PORTLAND —  The hallway along Spring Street of the Cumberland County Civic Center was abuzz this morning, but not because there was a hockey game or a famous band taking to the stage.

Associate, bachelor, master and doctoral students stood in line, donning caps and gowns and draped with different cords and hoods signifying their degree or academic merit. Turning to one another with excited chatter, they were all waiting patiently to march into the arena and become University of New England’s newest alumni.

Nearing the back of the line, Tiffany Foster of Gray, stood with other psychology majors. After receiving her degree, she plans to work for a year and then attend graduate school.

“I’m happy to graduate, but I’m going to miss the professors,” she said.

Jeff Champagne, who was graduating with a bachelor’s degree in occupational sciences, expressed similar bittersweet sentiments.

“I’m going to miss the sense of community,” said Champagne of Newfields, N.H. “The sense of togetherness and being in the same boat with everybody. I got really close to my classmates.”

Just minutes before they started marching, family and friends snapped quick pictures with Champagne.
As the sound of bagpipes echoed through the arena, family, friends and loved ones stood to watch the graduates enter and take their seats. Throughout the processional, members of the audience shouted out names of graduates, while the graduates looked up into the arena seating to find loved ones.

Today was the 175th commencement ceremony for the University of New England. During her opening remarks, President Danielle Ripich announced the university was awarding 1,147 degrees. She also noted today marked the first commencement to include all colleges of the university – the College of Arts and Sciences, Westbrook College of Health Professions, the College of Osteopathic Medicine and the College of Graduate Studies.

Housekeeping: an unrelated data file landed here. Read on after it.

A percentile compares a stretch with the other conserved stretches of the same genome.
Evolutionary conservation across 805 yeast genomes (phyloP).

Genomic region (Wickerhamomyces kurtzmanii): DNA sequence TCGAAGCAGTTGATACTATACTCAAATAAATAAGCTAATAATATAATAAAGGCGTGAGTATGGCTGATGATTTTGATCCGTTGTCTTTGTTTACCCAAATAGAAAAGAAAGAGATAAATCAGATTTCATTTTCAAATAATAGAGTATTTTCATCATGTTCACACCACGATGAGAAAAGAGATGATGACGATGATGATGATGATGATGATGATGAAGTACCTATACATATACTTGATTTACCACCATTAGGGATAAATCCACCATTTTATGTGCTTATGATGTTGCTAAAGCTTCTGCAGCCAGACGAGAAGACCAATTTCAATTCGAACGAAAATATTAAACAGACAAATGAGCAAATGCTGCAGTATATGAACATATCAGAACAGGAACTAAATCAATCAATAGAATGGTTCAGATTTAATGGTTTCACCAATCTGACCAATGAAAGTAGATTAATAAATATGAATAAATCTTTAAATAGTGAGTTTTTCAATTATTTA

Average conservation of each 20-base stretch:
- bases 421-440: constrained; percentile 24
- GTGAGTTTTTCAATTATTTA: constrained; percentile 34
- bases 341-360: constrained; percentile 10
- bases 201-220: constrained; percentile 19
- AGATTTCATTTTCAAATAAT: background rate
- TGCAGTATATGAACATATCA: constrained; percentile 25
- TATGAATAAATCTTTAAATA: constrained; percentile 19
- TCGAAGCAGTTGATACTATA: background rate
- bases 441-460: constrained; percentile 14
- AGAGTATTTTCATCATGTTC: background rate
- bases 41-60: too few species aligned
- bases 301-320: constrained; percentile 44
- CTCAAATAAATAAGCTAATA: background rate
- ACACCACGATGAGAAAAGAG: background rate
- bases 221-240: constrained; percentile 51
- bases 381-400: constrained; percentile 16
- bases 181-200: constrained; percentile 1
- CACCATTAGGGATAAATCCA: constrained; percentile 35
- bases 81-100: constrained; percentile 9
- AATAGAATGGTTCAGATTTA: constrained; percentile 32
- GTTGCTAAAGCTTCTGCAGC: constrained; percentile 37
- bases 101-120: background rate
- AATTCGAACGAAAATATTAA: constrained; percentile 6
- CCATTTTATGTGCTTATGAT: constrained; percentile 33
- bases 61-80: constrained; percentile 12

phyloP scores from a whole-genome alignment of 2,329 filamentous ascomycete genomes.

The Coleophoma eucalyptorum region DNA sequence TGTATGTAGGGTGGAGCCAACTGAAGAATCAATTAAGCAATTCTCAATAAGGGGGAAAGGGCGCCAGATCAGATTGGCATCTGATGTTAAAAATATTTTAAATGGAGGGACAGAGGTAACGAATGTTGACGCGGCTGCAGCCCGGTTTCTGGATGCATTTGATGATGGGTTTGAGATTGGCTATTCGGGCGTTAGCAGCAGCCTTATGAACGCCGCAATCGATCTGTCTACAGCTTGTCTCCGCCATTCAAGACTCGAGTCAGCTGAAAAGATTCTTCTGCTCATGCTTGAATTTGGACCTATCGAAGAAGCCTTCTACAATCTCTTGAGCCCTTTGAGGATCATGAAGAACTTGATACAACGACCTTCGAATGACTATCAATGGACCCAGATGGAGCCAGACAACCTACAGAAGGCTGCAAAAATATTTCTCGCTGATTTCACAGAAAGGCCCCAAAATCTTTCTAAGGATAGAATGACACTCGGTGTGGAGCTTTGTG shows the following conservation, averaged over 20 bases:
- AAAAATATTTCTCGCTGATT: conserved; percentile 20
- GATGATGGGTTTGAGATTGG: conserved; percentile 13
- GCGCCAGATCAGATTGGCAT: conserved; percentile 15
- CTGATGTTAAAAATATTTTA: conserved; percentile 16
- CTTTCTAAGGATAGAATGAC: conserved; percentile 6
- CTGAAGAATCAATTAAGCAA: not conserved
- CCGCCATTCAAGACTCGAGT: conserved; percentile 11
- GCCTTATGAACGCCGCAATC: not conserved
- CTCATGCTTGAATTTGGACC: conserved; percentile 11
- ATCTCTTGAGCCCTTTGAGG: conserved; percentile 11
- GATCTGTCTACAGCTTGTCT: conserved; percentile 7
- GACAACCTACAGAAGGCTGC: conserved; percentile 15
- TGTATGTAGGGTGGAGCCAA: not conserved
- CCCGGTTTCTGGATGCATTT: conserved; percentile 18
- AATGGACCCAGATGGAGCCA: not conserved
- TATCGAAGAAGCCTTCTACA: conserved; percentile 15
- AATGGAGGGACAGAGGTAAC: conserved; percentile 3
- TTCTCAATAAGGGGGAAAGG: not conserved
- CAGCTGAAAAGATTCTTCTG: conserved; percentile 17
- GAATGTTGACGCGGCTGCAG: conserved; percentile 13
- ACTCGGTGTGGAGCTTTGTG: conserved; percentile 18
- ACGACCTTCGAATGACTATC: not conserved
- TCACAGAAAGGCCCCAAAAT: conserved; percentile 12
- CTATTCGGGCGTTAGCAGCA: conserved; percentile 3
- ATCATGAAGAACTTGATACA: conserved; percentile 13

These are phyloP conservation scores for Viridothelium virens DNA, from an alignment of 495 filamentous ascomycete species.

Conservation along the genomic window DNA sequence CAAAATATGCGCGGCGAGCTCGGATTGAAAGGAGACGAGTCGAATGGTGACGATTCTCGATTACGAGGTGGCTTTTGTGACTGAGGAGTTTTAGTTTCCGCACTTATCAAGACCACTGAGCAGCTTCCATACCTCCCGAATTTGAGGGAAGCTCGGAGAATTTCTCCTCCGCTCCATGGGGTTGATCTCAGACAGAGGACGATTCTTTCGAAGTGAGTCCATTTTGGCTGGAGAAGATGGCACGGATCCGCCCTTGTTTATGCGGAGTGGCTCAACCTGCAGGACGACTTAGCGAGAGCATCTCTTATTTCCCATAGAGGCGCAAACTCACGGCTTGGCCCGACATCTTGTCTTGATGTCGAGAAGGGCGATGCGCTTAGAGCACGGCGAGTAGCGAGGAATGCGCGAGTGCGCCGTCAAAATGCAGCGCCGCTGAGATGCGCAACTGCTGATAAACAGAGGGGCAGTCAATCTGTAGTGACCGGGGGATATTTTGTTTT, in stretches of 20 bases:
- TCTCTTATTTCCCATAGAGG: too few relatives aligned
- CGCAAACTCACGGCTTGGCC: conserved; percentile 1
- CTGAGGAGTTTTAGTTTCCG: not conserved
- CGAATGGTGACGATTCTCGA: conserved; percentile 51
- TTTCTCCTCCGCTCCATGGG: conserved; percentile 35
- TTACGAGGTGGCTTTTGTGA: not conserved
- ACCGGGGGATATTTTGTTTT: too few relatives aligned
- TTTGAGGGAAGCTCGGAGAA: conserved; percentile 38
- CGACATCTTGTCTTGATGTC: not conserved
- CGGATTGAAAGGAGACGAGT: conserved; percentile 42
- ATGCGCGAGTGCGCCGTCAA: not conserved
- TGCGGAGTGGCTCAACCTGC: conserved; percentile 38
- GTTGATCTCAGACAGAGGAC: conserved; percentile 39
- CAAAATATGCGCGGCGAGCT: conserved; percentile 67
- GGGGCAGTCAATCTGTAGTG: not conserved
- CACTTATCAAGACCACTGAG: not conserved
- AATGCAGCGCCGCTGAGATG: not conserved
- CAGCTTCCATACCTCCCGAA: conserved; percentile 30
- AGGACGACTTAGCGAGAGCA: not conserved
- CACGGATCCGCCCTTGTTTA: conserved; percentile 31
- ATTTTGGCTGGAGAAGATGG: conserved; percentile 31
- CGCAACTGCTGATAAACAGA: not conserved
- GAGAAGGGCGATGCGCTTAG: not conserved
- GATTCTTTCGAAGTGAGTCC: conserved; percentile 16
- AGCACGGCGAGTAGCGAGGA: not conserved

“Sail forth – steer for the deep waters only,” she said, quoting Walt Whitman. “I hope each of you will do that in your careers and lives.”

After Ripich’s opening remarks, she introduced commencement speaker Harvey Fineberg, President of the Institute of Medicine, awarding him an honorary Doctor of Science degree.

As Fineberg took to the podium to address the graduating class, he began joking with students, remembering the speech he heard back when he graduated.

“I know we heard a speech that day, but I do not remember anything said that day,” he said, adding they probably would not either.

He said most speeches are littered with contradictory advice, such as travel abroad and remember your responsibility to your family at home and community. For generations, he said, commencement speakers have been telling graduates “your generation is great enough to solve all the social problems.”

“If we’re so good, so great and so wise,” then why are there still problems to solve, Fineberg asked the students.

He focused in on the idea that solutions to one problem often lead to the next problem.

“Your generation’s victories, however sweet, will be incomplete,” he said. 

And before degrees were conferred, he gave the graduates a “nugget of good advice.”

“Don’t be afraid to take chances,” he said. “Give yourself and others a chance.”

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